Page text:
I see some potential value if it’s contributing to the childrens’ understanding of the religion as part of the class, but I also feel like they might be able to learn about the religion without having to “practice” any part of it and without being asked to reproduce something that is a statement of faith they may not believe in. Heck, even if they practiced the individual words and were not asked to make it a complete sentence. It’s not like we ask students to learn about Christianity by writing out “Jesus is my personal Lord and savior” or some such.

If I was a prent, sending the above paragraph as an e-mail to the teacher/principal would be about the extent of my involvement as a parent. Angry threats? Shutting down the school? Please. Get a grip, folks.

I don’t mean to badger you, but since the meaning of both the Sh’ma and the Shahada is essentially the same, aren’t you accepting the former because it’s simply more familiar to you?

What do religious scholars do to avoid being compromised by study of professions of religions they do not practice of believe?

I think we must not lose sight of context.

Ha, I don’t browse the BBQ Pit that often but that title did give us a good laugh, thanks for the link.

I got the geography lesson from the Beeb, this link has it from the horse’s mouth; The Superintendent for Augusta County Schools issued a statement saying, “neither these lessons, nor any other lesson in the world geography course, are an attempt at indoctrination”, so I dunno if world religions is just a subset of world geography in that curriculum or what.

IME, it’s unusual for a public school in the US to have comparative religion courses.

And you can see why… :slight_smile:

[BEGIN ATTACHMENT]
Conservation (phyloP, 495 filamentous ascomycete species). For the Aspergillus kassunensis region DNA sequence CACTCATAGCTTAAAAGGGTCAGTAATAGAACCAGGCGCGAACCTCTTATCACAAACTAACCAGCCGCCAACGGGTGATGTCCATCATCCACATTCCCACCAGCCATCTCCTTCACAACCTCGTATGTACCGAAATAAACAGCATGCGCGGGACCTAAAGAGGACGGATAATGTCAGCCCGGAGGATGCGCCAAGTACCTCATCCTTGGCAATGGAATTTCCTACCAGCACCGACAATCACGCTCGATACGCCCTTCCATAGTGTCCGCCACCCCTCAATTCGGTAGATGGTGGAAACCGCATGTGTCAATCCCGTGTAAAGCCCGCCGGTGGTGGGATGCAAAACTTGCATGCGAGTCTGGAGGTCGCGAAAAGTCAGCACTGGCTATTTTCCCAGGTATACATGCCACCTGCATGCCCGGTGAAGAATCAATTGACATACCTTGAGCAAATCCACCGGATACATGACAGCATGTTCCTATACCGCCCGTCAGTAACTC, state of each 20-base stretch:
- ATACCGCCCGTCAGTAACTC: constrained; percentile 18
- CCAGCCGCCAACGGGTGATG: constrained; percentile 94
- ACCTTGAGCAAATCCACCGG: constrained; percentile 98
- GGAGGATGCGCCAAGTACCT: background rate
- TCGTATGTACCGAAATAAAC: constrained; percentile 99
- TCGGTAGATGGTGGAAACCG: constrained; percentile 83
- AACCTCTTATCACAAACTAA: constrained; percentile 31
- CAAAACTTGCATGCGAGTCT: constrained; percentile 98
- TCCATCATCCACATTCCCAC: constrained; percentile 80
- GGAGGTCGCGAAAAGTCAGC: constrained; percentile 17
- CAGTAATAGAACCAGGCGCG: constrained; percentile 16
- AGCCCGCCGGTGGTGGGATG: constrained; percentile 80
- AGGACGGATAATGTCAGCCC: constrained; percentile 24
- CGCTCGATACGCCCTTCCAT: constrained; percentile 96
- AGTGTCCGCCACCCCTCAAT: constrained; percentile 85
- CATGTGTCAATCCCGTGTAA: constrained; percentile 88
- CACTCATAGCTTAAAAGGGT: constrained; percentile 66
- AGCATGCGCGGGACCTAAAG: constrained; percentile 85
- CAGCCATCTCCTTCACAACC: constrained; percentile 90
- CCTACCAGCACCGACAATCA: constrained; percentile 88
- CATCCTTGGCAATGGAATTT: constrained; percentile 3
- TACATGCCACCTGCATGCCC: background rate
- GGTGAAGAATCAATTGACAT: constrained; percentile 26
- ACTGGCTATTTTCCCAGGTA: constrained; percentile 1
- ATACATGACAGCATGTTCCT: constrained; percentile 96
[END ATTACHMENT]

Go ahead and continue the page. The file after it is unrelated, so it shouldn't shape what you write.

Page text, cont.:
Seriously though, it’s been tought in my kids’ public high school for a number of years. It’s one of the more popular electives and it’s coupled with comparative phylosophy in the second half of the year. My son is currently taking the class and we’ve had some interesting conversations about it at the dinner table.

All the cites I read say it was a World Geography course.

When I was in high school our sociology class included a project where we broke into groups and studied a different religion then did a presentation. My group chose Wicca and we presented our topic with an actual magic circle, with a pentagram taped on the floor and magic spells.

Everyone learned a lot from the project and we all had a nice time and no one burst in to flames.

I agree with the Facebook commenter that said “how do these terrified people leave their houses every day?”

Did the teacher force all the other students to invoke a magic spell?

It really depends in the context. If there was a quiz, and the question was, “what is the core statement of belief of Islam?”, and the correct answer was to write out that phrase (in English) I don’t think it would bother me. Nor would it bother me if the quiz asked about Christian doctrine and the student was supposed to say something about accepting Christ as a personal savior.

As a calligraphy quiz, I think the subject was poorly chosen. Not, “I will make physical threats against the school” poorly, but “I’ll tell my kids at the supper table that the teacher made a stupid choice” poorly. Surely there are less polarizing statements that look pretty in Arabic, that would have been better choices for this task.

I ask again, would people have the same reaction to students being asked to trace or write: “Hear! O Israel, the Lord is Our God, the Lord is One”, in hebrew, in the same context of a class on world religion studies?